Here Be Blockchain: Maritime Classification Provider To Chart Tech’s Waters

It’s about time for the maritime industry to be revolutionized by blockchain technology.


Maritime classification provider Lloyd’s Register (LR) announced yesterday, September 4, that it will be using blockchain technology to register ships into their proper classification.

The announcement was made at the SMM, one of the largest international maritime trade fairs, occurring from September 4 until 7 in Hamburg, Germany.

Revolutionizing Maritime Industry

Lloyds-RegisterAccording to the press release containing the announcement, LR is re-imagining today’s Class register having successfully integrated blockchain technology into its system of registering new ships into Class, as well as launching a prototype register tool in partnership with blockchain applications development firm Applied Blockchain.

Nick Brown, Marine and Offshore Director of LR, said that they have tested the technology as an “enabler” to register a ship into its designated class, and that they have identified a handful of potential sources of value “by adopting this technology in relation to the management of the activities required as part of this process.”

The Director continued:

“A blockchain-based register provides immutability and auditability, therefore providing enhanced trust in the information provided on the platform and also potentially facilitating the trusted information to be available ‘up-to-the-minute’ allowing financing, insuring, payments, etc. to be provided more dynamically.”

Furthermore, Brown said that their recent endeavor has culminated in creating a prototype blockchain-enabled register tool, and that they are now focusing on how they will extend the value to other stakeholders in the maritime supply chain.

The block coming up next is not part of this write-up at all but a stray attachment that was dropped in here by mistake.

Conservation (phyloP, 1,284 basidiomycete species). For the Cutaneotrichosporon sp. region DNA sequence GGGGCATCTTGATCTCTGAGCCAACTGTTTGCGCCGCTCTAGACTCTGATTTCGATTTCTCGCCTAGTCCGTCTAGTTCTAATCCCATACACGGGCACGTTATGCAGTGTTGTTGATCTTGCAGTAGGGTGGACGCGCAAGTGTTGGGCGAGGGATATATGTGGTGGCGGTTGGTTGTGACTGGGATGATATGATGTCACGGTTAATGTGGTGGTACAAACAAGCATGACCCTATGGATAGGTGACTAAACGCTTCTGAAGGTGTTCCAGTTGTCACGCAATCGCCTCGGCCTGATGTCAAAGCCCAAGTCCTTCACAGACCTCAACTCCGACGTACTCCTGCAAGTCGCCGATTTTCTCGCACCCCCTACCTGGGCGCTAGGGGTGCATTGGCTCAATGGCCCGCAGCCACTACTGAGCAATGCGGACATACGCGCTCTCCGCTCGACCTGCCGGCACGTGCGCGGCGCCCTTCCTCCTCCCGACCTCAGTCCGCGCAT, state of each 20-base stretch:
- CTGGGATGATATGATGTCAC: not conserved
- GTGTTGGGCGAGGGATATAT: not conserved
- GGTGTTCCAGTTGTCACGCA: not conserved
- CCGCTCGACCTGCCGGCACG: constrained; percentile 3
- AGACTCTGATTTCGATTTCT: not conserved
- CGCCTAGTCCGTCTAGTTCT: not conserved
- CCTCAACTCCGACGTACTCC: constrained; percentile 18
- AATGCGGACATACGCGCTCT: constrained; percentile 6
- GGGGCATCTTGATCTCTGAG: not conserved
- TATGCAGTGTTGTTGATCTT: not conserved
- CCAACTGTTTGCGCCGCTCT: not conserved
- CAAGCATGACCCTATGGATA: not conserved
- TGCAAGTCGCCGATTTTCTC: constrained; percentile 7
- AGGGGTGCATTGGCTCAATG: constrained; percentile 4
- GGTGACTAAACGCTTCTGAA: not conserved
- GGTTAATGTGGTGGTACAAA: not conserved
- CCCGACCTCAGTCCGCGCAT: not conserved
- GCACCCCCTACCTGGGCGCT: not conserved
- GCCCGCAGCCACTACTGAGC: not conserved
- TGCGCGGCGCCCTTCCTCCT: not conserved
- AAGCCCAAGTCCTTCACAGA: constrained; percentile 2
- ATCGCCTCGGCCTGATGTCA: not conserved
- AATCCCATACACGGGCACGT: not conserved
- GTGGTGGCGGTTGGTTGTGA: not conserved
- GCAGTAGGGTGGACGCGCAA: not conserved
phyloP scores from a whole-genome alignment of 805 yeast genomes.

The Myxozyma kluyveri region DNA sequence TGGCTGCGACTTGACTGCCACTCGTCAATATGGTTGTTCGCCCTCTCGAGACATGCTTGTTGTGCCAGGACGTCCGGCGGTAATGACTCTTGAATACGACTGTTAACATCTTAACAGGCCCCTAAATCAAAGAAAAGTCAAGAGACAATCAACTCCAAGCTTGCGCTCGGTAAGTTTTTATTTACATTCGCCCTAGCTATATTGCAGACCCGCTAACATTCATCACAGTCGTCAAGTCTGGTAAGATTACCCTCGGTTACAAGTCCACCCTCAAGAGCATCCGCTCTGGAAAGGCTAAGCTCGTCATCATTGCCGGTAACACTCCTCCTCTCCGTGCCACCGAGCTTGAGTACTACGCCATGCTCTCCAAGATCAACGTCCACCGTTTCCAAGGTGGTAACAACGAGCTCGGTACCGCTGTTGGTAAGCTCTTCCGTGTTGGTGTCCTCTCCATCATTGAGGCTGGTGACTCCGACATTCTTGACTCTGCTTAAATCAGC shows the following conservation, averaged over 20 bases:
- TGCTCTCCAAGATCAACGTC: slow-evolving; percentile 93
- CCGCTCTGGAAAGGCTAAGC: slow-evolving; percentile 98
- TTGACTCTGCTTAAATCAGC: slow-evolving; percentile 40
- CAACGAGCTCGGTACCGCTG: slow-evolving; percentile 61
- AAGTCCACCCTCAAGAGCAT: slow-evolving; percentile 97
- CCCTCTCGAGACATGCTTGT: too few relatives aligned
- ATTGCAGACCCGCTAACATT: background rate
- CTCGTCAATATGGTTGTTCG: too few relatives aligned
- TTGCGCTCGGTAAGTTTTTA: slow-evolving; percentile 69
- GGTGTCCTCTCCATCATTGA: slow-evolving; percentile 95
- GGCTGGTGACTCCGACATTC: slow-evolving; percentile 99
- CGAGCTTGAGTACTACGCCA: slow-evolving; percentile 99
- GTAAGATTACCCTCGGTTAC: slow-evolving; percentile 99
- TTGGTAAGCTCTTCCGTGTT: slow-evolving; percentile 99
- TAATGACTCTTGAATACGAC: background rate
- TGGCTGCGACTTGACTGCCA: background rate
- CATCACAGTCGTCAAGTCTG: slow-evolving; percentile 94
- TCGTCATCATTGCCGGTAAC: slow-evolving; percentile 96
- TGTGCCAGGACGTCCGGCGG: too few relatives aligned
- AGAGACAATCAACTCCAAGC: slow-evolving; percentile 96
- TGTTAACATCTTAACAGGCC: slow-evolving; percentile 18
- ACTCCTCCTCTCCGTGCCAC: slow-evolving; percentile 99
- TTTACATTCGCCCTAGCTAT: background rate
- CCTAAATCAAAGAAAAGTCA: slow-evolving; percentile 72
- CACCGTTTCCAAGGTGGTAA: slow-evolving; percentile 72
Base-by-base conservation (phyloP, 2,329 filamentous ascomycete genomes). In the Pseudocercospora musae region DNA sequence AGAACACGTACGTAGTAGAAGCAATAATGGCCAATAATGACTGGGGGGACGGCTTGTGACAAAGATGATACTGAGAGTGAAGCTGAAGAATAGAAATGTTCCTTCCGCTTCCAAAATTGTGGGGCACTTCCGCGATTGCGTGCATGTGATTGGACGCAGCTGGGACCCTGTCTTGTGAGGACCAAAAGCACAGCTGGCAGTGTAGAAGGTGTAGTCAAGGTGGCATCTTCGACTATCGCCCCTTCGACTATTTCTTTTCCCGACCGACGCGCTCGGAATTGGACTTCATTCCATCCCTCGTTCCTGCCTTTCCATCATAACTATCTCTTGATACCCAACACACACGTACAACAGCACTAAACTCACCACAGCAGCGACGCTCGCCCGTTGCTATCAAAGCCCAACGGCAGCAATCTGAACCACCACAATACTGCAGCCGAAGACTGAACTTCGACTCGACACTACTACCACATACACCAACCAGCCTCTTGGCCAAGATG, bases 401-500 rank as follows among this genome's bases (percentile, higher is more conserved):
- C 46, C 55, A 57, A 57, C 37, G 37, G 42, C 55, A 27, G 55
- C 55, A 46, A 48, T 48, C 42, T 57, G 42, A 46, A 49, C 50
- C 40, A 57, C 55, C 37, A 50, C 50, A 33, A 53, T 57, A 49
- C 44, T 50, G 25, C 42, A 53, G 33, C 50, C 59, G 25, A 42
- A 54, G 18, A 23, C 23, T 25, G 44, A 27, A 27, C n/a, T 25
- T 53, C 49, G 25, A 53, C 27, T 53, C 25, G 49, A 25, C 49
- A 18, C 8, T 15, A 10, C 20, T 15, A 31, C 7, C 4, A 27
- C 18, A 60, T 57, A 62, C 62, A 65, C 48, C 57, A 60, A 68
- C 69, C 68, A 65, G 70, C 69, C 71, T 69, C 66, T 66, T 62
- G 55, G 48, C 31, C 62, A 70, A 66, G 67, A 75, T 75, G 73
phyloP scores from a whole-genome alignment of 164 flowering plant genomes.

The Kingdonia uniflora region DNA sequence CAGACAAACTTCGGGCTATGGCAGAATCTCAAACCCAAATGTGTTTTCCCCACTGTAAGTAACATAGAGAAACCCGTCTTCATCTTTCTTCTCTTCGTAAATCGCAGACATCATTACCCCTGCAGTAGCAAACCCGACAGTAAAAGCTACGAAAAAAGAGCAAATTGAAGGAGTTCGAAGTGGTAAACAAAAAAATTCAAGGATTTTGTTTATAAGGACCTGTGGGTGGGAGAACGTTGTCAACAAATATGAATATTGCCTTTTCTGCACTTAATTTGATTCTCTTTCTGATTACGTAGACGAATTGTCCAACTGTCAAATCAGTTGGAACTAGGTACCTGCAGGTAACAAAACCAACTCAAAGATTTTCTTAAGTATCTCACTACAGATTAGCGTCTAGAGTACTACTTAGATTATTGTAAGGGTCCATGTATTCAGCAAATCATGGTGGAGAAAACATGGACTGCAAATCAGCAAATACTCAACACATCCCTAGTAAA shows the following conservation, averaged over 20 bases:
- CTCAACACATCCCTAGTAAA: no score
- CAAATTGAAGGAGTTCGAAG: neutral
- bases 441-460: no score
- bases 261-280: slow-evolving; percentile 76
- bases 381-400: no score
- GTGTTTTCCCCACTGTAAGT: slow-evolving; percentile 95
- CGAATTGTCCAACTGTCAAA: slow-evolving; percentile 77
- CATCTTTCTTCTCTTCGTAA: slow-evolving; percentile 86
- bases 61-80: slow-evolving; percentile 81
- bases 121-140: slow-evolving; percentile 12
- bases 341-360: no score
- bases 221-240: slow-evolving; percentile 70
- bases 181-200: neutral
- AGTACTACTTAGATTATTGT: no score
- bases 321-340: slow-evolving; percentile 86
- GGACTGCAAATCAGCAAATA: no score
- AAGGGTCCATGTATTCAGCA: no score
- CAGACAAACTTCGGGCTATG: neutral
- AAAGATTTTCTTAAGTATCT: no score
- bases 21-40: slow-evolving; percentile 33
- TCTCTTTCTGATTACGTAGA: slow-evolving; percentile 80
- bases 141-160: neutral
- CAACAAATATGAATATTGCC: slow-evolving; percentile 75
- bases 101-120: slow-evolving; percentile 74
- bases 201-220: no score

“If implemented correctly, blockchain technology has the potential to bring greater efficiency, security, and trust to maritime industry transactions,” explained Adi Ben-Ari, CEO and Founder of Applied Blockchain. “We look forward to working with LR and the industry to realize this vision.”

More Use Cases—Logistics, Tracking System

Blockchain technology has proven to disrupt the maritime industry in more ways than one.

In June, Rotterdam Port signed a partnership with Dutch blockchain startup CargoLedger to integrate blockchain technology into the port’s cargo tracking system. Specifically, the technology will be used to streamline the processing and recording of information on labeled shiploads. Also, it will be used to scan the said shiploads by receivers in the ports so as to assess the cargo’s conditions like the humidity and temperature.

Abu Dhabi Ports, through its subsidiary Maqta Gateway LLC, also developed its own blockchain-based system. Named Silsal, the system was created to improve the ports’ logistics and shipping transaction.

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